Summary of "Value/Evaluation" by Barbara Hernstein Smith Essay

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Summary of "Value/Evaluation"
In her essay "Value/Evaluation," Barbara Herrnstein Smith reflects upon the shifting nature of the evaluation process, and what exactly the meaning of "value" is. She begins by pointing out that the dispute on the value of something occurs whenever any social activity becomes the focal point of a discussion. However, Smith points out, the perspective on value and evaluation has changed dramatically, and is still a topic of debate. These new perspectives indicate that value judgments are made by entire societies, not necessarily individuals; they also give rise to skepticism and question traditional ideas about how evaluations are made.
Pointing out the importance of attempting to define a term before
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This great work would "produce some purely sensory/perceptual…or some purely passive and intellectual gratification, independent of any practical, active, or material response to the text" (179). Smith then regresses to her previous point that this idea of "value" is being consistently questioned and re-defined by calling attention to the critique of this specific sense of "value". This skepticism questions how possible this definition really is: whether or not there is something there once everything material and relevant has been subtracted, if it is possible to really pinpoint this indescribable characteristic as is necessary, and whether it really is even possible to have such an absolute reaction to a text. It is for this reason, Smith states, that it is impossible "to reduce the value of anything… to a single, simple property or possession" (180). Smith first alludes to her ongoing model here, when she refers to the complexity of Charlotte Bronte's novel Jane Eyre and the many combining forces defining the value of the text, including, but not exclusive to, its sales, its use within cultures and communities, and the revelations and memories within the text.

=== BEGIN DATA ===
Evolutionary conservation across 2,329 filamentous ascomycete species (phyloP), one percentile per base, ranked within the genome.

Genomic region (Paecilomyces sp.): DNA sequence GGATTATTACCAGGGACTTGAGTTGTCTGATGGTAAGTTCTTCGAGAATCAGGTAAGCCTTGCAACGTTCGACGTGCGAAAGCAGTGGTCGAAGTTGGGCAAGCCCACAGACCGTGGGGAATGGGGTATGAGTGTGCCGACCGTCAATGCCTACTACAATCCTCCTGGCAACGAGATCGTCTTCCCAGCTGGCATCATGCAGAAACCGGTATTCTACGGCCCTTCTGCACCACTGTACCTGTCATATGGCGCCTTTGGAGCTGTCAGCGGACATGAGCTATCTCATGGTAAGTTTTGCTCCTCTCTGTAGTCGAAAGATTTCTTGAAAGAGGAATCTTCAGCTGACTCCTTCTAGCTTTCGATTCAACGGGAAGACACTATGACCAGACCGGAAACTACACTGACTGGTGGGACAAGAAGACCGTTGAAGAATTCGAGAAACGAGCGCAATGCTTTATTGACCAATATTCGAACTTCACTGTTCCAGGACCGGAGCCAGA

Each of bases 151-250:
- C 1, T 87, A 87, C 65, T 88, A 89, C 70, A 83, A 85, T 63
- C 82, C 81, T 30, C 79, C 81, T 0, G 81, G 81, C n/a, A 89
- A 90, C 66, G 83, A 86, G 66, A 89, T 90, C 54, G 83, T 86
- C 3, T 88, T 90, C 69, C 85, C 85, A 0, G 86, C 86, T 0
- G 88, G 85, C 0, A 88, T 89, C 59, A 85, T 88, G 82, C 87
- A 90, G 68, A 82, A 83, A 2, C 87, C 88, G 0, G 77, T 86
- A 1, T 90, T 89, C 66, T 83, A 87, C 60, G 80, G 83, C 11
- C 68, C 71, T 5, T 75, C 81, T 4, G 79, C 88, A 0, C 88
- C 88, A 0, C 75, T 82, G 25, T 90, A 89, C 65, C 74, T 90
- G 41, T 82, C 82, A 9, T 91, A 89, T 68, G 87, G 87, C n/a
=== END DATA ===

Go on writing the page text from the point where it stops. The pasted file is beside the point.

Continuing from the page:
It is only after defining "value" that Smith moves on to describe the more complex idea of "evaluation." She begins by questioning the traditional idea that evaluations are made by people with some sort of qualification to be critiquing some form of art or literature;

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